Over the Portland Timbers' offseason, there were several big questions that needed to be answered. Some remain up in the air, but others we can now feel confident about.
How would Gaston Fernandez fit into the starting lineup?
Among those following the Timbers, Caleb Porter has earned a reputation as a pragmatic coach, despite the perception that he is a system-centric guy. How he has incorporated Gaston Fernandez into the Timbers' lineup in the absence of Diego Valeri is a perfect example of that pragmatism.
In 2013 and 2014 the Timbers almost exclusively played variations on the 4-5-1, with the occasional foray into other formations, most notably the not-as-disastrous-as-it-is-remembered attempt at the 3-4-3. In 2015, however, Porter has moved the team to a 4-4-2 formation, with Fernandez playing as a second striker behind Fanendo Adi.
The responsibilities of a second striker fit Fernandez much more than the deeper play at which Valeri excels. Where Valeri can create something with the ball at his feet from anywhere on the pitch, Fernandez requires that he be given the latitude to get into open spaces and use his movement to create issues for the defense and opportunities for his teammates. In the 4-4-2, he is given fewer defensive responsibilities and a greater freedom to roam the pitch.
Would Jeanderson be a diamond in the rough or the second coming of Ian Hogg?
So far Jeanderson is looking like a good find with strong potential for the Timbers. However, playing behind Jorge Villafana, a defensively solid outside back with the ability to get forward well and an excellent rapport with Rodney Wallace, is going to make it difficult for the Brazilian to crack the starting lineup.
In his limited appearances for the Timbers so far, Jeanderson has shown an excellent physicality and a nose for the attack, getting forward regularly and effectively.
The defensive aspects of Jeanderson's game are still in need of examination, but so far the Timbers have a player with a similarly bullish style to Wallace in the attack and the potential to grow into the system on defense.
The specter of Ian Hogg may still haunt Timbers fans; a young international player brought in on loan who never competed for a spot in the XI despite an abysmal season, the second half of which saw Gavin Wilkinson at the helm of the team with plenty of opportunity for experimentation. Jeanderson, however, does not quite fit the same mold. He has been signed to the Timbers outright, rather than arriving on loan, and he is being talked about by Porter as more than just another warm body, but rather as a player who could eventually compete for minutes with Villafana, a level that Hogg never quite achieved.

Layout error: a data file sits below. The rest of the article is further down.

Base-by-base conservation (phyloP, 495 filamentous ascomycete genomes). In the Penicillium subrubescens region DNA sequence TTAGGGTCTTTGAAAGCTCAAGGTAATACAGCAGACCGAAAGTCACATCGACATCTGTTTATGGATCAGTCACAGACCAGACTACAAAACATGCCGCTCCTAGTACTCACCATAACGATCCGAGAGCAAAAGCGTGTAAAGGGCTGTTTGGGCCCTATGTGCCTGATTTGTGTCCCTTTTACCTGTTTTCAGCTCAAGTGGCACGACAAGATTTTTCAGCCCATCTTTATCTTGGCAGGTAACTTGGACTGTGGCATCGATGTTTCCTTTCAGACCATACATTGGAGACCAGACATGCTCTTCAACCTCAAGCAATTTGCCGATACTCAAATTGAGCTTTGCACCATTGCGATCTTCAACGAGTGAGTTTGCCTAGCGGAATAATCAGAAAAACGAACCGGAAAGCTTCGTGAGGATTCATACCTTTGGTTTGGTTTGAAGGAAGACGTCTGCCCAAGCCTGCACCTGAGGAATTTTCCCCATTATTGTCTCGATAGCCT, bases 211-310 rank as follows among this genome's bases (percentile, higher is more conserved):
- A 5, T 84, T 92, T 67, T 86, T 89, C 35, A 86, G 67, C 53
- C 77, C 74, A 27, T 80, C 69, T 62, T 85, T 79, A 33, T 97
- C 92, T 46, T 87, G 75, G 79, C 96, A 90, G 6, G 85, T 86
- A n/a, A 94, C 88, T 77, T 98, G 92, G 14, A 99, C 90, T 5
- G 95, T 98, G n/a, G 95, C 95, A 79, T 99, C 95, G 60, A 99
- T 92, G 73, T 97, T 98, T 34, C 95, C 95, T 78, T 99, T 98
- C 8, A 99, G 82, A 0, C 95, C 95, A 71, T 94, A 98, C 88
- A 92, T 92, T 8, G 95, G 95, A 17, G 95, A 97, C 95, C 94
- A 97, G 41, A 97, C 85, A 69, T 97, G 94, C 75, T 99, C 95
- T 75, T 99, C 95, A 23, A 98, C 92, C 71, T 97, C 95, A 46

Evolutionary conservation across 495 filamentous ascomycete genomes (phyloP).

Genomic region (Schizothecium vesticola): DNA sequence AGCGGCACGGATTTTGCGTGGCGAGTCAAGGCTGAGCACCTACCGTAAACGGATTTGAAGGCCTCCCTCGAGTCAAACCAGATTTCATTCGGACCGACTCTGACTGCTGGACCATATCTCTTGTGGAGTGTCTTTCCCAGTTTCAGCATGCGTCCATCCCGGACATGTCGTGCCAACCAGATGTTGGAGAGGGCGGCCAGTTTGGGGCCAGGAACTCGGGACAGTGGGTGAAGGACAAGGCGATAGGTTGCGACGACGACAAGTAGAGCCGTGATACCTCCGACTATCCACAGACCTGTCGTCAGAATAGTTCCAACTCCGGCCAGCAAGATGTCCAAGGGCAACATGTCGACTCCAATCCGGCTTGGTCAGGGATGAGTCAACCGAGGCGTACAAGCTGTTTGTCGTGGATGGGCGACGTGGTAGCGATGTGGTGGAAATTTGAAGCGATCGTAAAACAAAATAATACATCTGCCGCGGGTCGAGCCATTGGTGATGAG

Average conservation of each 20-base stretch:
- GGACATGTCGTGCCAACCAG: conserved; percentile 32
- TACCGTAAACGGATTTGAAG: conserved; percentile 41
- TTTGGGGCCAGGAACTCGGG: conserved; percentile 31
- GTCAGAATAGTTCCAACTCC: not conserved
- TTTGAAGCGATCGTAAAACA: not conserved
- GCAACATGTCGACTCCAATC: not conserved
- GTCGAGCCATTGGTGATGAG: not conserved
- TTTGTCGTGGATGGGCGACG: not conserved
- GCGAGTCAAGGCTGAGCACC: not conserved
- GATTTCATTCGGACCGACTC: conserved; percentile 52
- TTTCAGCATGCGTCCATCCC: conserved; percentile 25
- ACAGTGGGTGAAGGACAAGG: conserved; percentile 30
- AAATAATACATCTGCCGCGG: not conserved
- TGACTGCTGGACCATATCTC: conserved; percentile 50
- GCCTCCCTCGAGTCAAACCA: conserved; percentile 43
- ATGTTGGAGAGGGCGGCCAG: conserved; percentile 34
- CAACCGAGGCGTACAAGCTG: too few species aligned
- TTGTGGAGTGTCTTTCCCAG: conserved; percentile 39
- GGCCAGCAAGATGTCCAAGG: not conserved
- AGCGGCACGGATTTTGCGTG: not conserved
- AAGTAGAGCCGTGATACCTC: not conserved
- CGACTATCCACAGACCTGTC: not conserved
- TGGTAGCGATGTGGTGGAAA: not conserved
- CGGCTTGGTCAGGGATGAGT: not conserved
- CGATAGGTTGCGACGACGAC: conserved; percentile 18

How would Dairon Asprilla fit into the squad?
At this point it is looking like Asprilla is firmly on the outside of the starting XI and looking in.
Rodney Wallace and Darlington Nagbe look firmly entrenched on the wings for the starting lineup and, given their production over the last few years, they deserve to be.
Yesterday's 11v11 scrimmages did see Asprilla join the nominal first choice attacking group alongside Nagbe, Wallace, and Adi, but he stayed with them for just one of day's three personnel combinations. Although the scrimmage did not put Asprilla over the top, it did show that he can come into a match and combine well with the group, interchanging comfortably with Nagbe and Wallace in the team's attacking midfield slots.
Still, the Timbers' recent switch to a 4-4-2 requires a strong two-way game from the outside midfielders and significant chemistry between them and the fullbacks. These are both areas where Asprilla is unproven and will need time to develop with the team before he can overtake anyone in the starting XI.